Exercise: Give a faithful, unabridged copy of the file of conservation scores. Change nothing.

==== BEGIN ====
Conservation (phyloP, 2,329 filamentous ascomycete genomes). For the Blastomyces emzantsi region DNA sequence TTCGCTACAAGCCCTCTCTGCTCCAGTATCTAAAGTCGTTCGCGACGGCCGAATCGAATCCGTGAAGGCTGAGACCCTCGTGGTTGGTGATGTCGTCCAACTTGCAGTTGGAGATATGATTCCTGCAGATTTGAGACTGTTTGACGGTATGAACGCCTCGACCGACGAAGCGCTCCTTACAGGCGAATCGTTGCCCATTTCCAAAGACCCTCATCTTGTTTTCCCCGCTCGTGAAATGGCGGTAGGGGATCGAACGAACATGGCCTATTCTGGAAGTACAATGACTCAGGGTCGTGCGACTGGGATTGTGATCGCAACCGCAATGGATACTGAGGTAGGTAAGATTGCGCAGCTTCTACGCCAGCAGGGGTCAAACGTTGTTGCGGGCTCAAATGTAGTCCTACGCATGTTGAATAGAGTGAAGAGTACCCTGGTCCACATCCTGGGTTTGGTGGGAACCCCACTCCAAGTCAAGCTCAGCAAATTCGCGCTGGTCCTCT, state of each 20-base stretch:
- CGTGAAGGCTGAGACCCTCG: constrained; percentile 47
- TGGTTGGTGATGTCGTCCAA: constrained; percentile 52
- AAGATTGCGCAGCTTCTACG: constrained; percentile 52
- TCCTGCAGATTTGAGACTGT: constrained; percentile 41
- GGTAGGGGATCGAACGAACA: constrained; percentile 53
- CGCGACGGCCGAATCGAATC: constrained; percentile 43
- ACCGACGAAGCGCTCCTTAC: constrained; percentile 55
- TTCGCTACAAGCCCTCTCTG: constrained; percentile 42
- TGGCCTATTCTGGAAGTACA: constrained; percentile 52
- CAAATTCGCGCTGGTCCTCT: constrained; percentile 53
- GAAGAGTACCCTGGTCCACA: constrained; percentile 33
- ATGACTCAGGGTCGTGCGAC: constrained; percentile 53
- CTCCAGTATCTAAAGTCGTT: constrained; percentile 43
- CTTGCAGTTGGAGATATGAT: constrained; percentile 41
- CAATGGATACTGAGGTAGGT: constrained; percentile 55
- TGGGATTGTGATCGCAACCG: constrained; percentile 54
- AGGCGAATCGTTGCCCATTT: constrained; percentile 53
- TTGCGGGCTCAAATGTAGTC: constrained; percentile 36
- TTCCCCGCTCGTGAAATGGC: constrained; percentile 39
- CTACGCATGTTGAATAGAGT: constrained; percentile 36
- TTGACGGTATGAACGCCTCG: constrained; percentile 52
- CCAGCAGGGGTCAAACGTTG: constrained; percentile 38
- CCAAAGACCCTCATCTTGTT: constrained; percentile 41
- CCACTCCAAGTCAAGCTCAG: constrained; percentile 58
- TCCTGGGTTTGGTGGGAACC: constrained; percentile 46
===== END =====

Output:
Conservation (phyloP, 2,329 filamentous ascomycete genomes). For the Blastomyces emzantsi region DNA sequence TTCGCTACAAGCCCTCTCTGCTCCAGTATCTAAAGTCGTTCGCGACGGCCGAATCGAATCCGTGAAGGCTGAGACCCTCGTGGTTGGTGATGTCGTCCAACTTGCAGTTGGAGATATGATTCCTGCAGATTTGAGACTGTTTGACGGTATGAACGCCTCGACCGACGAAGCGCTCCTTACAGGCGAATCGTTGCCCATTTCCAAAGACCCTCATCTTGTTTTCCCCGCTCGTGAAATGGCGGTAGGGGATCGAACGAACATGGCCTATTCTGGAAGTACAATGACTCAGGGTCGTGCGACTGGGATTGTGATCGCAACCGCAATGGATACTGAGGTAGGTAAGATTGCGCAGCTTCTACGCCAGCAGGGGTCAAACGTTGTTGCGGGCTCAAATGTAGTCCTACGCATGTTGAATAGAGTGAAGAGTACCCTGGTCCACATCCTGGGTTTGGTGGGAACCCCACTCCAAGTCAAGCTCAGCAAATTCGCGCTGGTCCTCT, state of each 20-base stretch:
- CGTGAAGGCTGAGACCCTCG: constrained; percentile 47
- TGGTTGGTGATGTCGTCCAA: constrained; percentile 52
- AAGATTGCGCAGCTTCTACG: constrained; percentile 52
- TCCTGCAGATTTGAGACTGT: constrained; percentile 41
- GGTAGGGGATCGAACGAACA: constrained; percentile 53
- CGCGACGGCCGAATCGAATC: constrained; percentile 43
- ACCGACGAAGCGCTCCTTAC: constrained; percentile 55
- TTCGCTACAAGCCCTCTCTG: constrained; percentile 42
- TGGCCTATTCTGGAAGTACA: constrained; percentile 52
- CAAATTCGCGCTGGTCCTCT: constrained; percentile 53
- GAAGAGTACCCTGGTCCACA: constrained; percentile 33
- ATGACTCAGGGTCGTGCGAC: constrained; percentile 53
- CTCCAGTATCTAAAGTCGTT: constrained; percentile 43
- CTTGCAGTTGGAGATATGAT: constrained; percentile 41
- CAATGGATACTGAGGTAGGT: constrained; percentile 55
- TGGGATTGTGATCGCAACCG: constrained; percentile 54
- AGGCGAATCGTTGCCCATTT: constrained; percentile 53
- TTGCGGGCTCAAATGTAGTC: constrained; percentile 36
- TTCCCCGCTCGTGAAATGGC: constrained; percentile 39
- CTACGCATGTTGAATAGAGT: constrained; percentile 36
- TTGACGGTATGAACGCCTCG: constrained; percentile 52
- CCAGCAGGGGTCAAACGTTG: constrained; percentile 38
- CCAAAGACCCTCATCTTGTT: constrained; percentile 41
- CCACTCCAAGTCAAGCTCAG: constrained; percentile 58
- TCCTGGGTTTGGTGGGAACC: constrained; percentile 46